Japanese bond investors’ latest overseas trip might flop, just like last summer’s foray. That’s bad news for the investors and for Tokyo’s anti-deflation campaign.
Last year it was the U.S. Federal Reserve’s taper talk which discouraged Japanese investors from seeking better returns away from home. Shortly after the Bank of Japan announced its unprecedented stimulus, the Fed spooked markets by heralding the end of its outsized dollar-printing programme. Despite rising inflation expectations in Japan, the much-awaited deluge of newly minted yen into global bond markets never materialised.
Now emerging market blues are threatening another overseas journey. Though investors have been venturing back into foreign markets since the final quarter of 2013, they are still hesitant. The six-month average of net bond outflows from Japan was 1.7 trillion yen ($16 billion) in December, half the level seen before the European debt crisis turned ugly in late 2010.
Japanese investors face a tough choice. Putting money to work overseas means braving emerging market jitters. Staying at home requires them to hold 10-year Japanese Government Bonds which yield 0.6 percent when long-term inflation expectations are already above 2 percent. Jumping into domestic equities is one escape route, and Prime Minister Shinzo Abe is pushing the largest public pension fund in that direction. But other debt investors may not have that choice.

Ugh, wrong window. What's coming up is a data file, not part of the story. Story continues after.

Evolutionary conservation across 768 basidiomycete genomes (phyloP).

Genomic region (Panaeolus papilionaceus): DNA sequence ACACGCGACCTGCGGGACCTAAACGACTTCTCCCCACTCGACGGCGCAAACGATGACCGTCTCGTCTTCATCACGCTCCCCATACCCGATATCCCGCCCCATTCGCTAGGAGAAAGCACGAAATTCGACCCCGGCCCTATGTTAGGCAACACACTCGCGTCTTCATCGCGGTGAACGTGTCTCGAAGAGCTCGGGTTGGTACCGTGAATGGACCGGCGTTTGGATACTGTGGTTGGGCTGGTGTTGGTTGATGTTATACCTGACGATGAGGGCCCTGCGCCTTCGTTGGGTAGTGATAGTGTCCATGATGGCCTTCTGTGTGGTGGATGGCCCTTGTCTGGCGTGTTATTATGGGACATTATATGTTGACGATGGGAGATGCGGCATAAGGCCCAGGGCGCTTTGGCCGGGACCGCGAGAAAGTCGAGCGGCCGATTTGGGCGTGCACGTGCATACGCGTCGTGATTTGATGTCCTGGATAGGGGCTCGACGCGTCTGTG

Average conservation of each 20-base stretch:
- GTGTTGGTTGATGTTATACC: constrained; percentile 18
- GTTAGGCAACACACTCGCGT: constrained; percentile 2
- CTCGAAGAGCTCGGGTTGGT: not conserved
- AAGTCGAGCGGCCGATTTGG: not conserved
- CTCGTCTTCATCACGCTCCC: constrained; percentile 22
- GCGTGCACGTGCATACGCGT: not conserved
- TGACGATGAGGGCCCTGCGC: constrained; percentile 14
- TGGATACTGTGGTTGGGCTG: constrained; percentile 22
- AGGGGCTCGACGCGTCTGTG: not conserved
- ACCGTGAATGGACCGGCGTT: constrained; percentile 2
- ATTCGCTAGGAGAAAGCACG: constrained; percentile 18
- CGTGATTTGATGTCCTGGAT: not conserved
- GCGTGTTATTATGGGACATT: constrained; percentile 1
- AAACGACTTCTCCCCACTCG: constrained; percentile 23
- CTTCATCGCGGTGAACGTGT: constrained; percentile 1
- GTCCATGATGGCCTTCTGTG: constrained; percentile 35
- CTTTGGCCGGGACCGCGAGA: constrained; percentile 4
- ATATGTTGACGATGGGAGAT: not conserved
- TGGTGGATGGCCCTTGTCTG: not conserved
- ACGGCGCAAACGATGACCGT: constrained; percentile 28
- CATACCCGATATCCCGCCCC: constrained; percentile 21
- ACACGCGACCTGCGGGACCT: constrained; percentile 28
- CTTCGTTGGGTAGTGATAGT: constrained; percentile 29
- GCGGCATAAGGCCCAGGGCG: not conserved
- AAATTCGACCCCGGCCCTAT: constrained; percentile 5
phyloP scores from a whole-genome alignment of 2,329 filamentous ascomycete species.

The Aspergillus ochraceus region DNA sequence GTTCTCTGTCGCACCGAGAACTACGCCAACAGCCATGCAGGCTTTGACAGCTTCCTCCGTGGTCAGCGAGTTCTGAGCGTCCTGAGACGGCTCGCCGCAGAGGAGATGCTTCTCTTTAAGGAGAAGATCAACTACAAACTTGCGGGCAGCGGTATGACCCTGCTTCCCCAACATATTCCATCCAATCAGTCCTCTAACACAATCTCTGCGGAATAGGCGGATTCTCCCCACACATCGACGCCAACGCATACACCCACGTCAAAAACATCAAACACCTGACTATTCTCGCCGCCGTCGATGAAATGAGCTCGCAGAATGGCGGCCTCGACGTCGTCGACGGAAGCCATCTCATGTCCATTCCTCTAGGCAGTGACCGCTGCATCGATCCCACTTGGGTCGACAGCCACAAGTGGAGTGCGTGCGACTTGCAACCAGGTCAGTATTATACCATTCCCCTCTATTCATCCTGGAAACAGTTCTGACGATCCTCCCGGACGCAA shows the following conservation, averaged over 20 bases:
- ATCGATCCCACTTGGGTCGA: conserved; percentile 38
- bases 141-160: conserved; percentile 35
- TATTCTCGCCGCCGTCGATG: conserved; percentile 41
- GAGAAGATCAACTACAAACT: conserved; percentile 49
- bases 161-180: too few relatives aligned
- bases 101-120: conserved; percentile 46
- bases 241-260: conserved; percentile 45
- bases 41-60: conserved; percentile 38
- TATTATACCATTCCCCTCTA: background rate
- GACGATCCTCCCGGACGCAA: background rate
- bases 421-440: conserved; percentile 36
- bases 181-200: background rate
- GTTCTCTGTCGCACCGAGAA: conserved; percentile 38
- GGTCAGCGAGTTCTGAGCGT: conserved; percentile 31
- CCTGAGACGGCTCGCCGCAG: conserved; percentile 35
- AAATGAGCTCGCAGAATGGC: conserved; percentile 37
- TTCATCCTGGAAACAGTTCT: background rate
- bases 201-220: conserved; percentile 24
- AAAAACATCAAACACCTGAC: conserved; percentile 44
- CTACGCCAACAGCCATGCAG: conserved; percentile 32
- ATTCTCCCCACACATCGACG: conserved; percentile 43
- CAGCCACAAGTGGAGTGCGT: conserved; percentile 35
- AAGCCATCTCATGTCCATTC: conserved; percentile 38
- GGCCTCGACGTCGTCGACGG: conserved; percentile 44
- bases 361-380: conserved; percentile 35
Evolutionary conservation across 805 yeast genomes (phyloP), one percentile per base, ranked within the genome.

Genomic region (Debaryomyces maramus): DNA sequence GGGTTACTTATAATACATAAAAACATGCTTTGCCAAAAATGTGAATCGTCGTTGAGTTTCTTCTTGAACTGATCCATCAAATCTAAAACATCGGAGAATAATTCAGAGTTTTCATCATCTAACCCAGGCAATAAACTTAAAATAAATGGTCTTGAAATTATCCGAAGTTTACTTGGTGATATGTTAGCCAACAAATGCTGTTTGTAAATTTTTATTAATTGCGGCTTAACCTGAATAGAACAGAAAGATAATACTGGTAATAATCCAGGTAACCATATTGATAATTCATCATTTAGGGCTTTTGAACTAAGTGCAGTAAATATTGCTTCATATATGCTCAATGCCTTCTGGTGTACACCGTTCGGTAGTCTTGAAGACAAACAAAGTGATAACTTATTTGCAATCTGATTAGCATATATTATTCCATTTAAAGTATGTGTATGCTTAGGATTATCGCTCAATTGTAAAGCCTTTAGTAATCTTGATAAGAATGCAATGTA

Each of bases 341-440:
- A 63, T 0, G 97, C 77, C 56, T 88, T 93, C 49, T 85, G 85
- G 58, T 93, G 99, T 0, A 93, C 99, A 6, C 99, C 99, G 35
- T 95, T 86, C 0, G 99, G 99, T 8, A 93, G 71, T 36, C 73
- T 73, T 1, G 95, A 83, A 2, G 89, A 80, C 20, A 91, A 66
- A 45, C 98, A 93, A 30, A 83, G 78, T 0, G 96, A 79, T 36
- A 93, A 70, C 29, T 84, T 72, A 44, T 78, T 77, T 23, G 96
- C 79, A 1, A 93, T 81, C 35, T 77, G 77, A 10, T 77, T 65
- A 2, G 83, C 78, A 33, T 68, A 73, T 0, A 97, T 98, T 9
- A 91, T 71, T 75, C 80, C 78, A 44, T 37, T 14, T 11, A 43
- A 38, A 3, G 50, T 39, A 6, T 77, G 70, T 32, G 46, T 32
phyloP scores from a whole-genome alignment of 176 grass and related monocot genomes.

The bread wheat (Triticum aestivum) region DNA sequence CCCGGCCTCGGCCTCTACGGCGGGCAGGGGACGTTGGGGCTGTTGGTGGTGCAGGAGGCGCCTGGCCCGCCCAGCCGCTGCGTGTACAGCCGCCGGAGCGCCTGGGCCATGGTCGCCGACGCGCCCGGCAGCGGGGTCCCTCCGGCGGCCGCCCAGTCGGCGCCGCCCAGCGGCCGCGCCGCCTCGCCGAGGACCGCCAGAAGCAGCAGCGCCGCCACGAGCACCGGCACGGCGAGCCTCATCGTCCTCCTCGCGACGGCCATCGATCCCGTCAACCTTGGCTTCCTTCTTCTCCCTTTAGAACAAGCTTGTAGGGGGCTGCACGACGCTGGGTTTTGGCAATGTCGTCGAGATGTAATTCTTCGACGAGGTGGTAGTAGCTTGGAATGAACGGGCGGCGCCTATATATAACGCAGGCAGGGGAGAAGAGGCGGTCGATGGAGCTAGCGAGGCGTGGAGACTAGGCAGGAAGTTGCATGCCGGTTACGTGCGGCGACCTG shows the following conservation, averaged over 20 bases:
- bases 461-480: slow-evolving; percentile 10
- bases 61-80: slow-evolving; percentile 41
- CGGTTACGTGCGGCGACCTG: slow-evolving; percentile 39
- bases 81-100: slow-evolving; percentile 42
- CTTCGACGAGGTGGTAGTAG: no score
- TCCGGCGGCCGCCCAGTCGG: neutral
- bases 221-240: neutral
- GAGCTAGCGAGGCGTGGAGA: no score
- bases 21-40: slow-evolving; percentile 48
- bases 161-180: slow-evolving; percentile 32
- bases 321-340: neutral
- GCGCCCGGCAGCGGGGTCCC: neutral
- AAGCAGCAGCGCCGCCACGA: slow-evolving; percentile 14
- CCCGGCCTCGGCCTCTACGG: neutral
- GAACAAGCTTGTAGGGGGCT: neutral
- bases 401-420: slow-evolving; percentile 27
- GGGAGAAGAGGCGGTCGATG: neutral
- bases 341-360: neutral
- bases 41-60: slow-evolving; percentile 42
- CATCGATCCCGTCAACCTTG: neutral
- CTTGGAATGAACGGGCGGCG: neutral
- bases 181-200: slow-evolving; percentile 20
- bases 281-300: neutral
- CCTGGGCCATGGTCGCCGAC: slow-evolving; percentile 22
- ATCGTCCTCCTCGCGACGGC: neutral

Investors’ reluctance to travel is also a problem for the Bank of Japan. The central bank would be happier if Japanese money had been scrambling to switch out of domestic government bonds. Yen leaving home would cheapen the currency, pushing up export earnings and hopefully leading to a sustained revival in domestic investment and wages. As long as the BOJ is scooping up government bonds, there’s no reason to worry about a disorderly selloff. About 15 percent of the government’s outstanding liabilities are already in the central bank’s vaults.
For both the BOJ and Japanese investors, emerging market turmoil has come as a party pooper. If it worsens, the authority may have no option but to further boost its stimulus and push government bond yields down to such painfully low levels that investors are forced to run out the door.